Skip to content
Normalize dry-validation and ActiveModel errors to the universal format
Branch: master
Clone or download
Denis Kondratenko
Denis Kondratenko Try TravisCI v0
Latest commit aa903f5 Mar 18, 2019
Permalink
Type Name Latest commit message Commit time
Failed to load latest commit information.
lib
spec Support ErrorNormalizer::Error and case-equal objects as input Feb 14, 2019
.gitignore
.rspec
.rubocop.yml Try TravisCI v0 Mar 18, 2019
.travis.yml
Gemfile Extract gem from mgx project Oct 18, 2018
Gemfile.lock
LICENSE.txt
README.md
Rakefile
error_normalizer-0.2.4.gem
error_normalizer.gemspec

README.md

Hola 🤙

This gem was born out of the need to have an established universal error format to be consumed by frontend (JS), Android and iOS clients.

API error format

In our projects we have a convention, that in case of a failed request (422) backend shall return a JSON response which conforms to the following schema:

{
  errors: [{
    key: 'has_already_been_taken',
    type: 'params',
    message: 'has already been taken',
    payload: {
      path: 'user.email'
    }
  }]
}

Each error object must have 4 required fields: key, type, message and payload.

  • key is a concise error code that will be used in a user-friendly translations
  • type may be params, custom, rule or something else
    • params means that some parameter that the backend received was wrong
    • rule covers cases of the high-level (business) rules which validate against several fields simultaneously
    • custom covers everything else
  • message is a "default" or "fallback" error message in plain English that may be used if client does not have translation for the error code
  • payload contains other useful data that assists client error handling. For example, in case of type: "params" we can provide a path to the invalid paramter.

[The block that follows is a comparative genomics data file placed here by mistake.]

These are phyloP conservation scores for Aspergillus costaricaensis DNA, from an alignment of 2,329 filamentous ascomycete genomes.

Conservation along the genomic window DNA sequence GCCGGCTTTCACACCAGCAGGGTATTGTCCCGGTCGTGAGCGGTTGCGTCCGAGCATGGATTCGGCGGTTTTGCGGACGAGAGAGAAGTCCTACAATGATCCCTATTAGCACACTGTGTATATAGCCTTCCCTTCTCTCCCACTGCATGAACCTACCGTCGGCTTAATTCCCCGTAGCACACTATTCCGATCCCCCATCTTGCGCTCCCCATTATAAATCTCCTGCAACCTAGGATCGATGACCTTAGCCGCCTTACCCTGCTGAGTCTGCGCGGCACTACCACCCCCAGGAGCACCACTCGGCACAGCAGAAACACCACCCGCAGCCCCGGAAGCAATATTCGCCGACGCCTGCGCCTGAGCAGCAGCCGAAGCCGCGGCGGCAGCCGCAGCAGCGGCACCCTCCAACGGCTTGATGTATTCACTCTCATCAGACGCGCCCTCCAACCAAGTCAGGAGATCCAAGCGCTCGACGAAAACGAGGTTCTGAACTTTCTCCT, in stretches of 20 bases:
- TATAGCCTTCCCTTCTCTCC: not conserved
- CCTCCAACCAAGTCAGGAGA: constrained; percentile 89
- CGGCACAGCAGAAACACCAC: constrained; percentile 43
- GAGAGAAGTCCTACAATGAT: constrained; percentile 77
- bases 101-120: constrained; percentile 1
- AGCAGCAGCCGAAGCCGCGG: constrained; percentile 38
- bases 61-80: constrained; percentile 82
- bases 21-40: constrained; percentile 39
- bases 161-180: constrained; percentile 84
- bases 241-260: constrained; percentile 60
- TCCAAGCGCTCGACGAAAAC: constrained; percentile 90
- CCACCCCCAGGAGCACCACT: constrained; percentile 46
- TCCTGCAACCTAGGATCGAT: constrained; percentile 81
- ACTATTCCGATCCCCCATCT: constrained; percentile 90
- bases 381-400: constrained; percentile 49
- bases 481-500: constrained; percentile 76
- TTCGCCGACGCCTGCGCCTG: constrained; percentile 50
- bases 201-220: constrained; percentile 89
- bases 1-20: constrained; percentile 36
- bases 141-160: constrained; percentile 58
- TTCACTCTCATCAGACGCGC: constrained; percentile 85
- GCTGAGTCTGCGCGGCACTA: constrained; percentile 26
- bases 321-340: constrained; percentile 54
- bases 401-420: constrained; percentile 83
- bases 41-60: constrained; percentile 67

Usage

DOCUMENTATION

dry-validation

GIVEN following dry-validation schema

schema = Dry::Validation.Schema do
  required(:name).filled(size?: 3..15)
  required(:email).filled(format?: /\A([\w+\-].?)+@[a-z\d\-]+(\.[a-z]+)*\.[a-z]+\z/i)
  optional(:credit_card).filled(:bool?)
  optional(:cash).filled(:bool?)

  rule(payment: [:credit_card, :cash]) do |card, cash|
    card.eql?(true) ^ cash.eql?(true)
  end
end

AND following input

errors = schema.call(name: 'DK', email: 'dk<@>dark.net').errors
# {:name=>["length must be within 3 - 15"], :credit_card=>["must be filled"]}

THEN we can convert given errors to API error format

ErrorNormalizer.normalize(errors)
# [{
#   :key=>"length_must_be_within",
#   :message=>"length must be within 3 - 15",
#   :payload=>{:path=>"name", :range=>["3", "15"]},
#   :type=>"params"
# }, {
#   :key=>"is_in_invalid_format",
#   :message=>"is in invalid format",
#   :payload=>{:path=>"email"},
#   :type=>"params"
# }, {
#   :key=>"must_be_equal_to",
#   :message=>"must be equal to true",
#   :payload=>{:path=>"payment", :value=>"true"},
#   :type=>"params"
# }]

For more information about supported errors and how they would be parsed please check the spec.

Type-inference feature

TL;DR: Add _rule to the custom validation block names (adding this to the high-level rules won't harm either, praise the consistency!).

Long version: When you're using custom validation blocks the error output is slightly diffenet. Instead of the attribute name it will have a rule name as a key. For example, GIVEN this schema

schema = Dry::Validation.Schema do
  configure do
    def self.messages
      super.merge(en: { errors: { email_required: 'provide email' } })
    end
  end

  required(:email).maybe(:str?)
  required(:newsletter).value(:bool?)

  validate(email_required: %i[newsletter email]) do |newsletter, email|
    if newsletter == true
      !email.nil?
    else
      true
    end
  end
end

AND the following input

errors = schema.call(newsletter: true, email: nil).errors
# { email_required: ['provide email'] }

THEN we will get following format after normalization

ErrorNormalizer.normalie(errors)
# [{
#   key: 'provide_email',
#   message: 'provide email',
#   payload: { path: 'email_required' }, # should be empty to not confuse ppl